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tmpnam usage warning

I'm doing some work on a Basic Interpreter and will be packaging it for Debian.

The interpreter allows the user to execute shell commands, this is
implemented using the "system" call.

To capture the output from the command " > <filename>" is concatenated onto
the end of the user supplied command. The <filename> is generated by a call
to "tmpnam".

This causes a warning "the use of `tmpnam' is dangerous, better use `mkstemp'".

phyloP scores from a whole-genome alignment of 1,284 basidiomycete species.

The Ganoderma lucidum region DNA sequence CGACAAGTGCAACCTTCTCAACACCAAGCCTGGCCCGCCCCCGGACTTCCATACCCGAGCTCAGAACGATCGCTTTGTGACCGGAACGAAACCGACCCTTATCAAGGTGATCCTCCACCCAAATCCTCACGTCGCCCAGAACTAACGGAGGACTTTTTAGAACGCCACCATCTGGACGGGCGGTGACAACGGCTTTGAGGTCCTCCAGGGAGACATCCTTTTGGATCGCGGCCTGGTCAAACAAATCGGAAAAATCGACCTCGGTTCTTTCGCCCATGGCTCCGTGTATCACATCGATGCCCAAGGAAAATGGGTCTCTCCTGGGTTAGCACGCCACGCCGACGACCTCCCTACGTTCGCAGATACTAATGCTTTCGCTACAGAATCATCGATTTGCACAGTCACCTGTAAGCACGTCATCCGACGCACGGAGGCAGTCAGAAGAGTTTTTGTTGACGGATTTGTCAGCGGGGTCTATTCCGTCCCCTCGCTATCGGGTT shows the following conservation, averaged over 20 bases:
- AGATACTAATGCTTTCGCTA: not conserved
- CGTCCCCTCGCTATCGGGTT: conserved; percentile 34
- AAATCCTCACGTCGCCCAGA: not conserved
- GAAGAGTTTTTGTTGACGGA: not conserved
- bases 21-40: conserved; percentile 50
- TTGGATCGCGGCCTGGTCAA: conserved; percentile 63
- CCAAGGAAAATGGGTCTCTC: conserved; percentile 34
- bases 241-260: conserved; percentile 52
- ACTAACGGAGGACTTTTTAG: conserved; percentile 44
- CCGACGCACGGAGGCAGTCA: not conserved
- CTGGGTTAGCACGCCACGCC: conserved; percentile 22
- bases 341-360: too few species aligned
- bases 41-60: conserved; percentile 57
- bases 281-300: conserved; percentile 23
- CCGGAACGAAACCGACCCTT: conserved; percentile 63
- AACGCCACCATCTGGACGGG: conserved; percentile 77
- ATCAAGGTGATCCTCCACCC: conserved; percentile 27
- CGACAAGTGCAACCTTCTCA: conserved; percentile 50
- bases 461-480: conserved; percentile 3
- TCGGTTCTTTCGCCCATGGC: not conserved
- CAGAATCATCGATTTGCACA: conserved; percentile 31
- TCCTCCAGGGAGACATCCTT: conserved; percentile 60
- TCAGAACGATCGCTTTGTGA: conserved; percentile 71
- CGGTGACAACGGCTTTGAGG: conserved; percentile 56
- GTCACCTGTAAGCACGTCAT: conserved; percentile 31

I'd like to fix this, but how? tmpnam generates a name for a file which is
guaranteed *not* to exist, which is ideal in this situation since the output
from the command run by system is redirected to it and the file can then be
opened once the command has finished.

"mkstemp" however gives me a handle to a guaranteed uniquely named file
which is already open and which gets deleted when it's closed.

What is the best solution to this problem?



Colin Tuckley      |  colin@tuckley.org  |  PGP/GnuPG Key Id
+44(0)1903 236872  |  +44(0)7799 143369  |     0x1B3045CE

A door is what a cat is perpetually on the wrong side of. - adapted from
Ogden Nash

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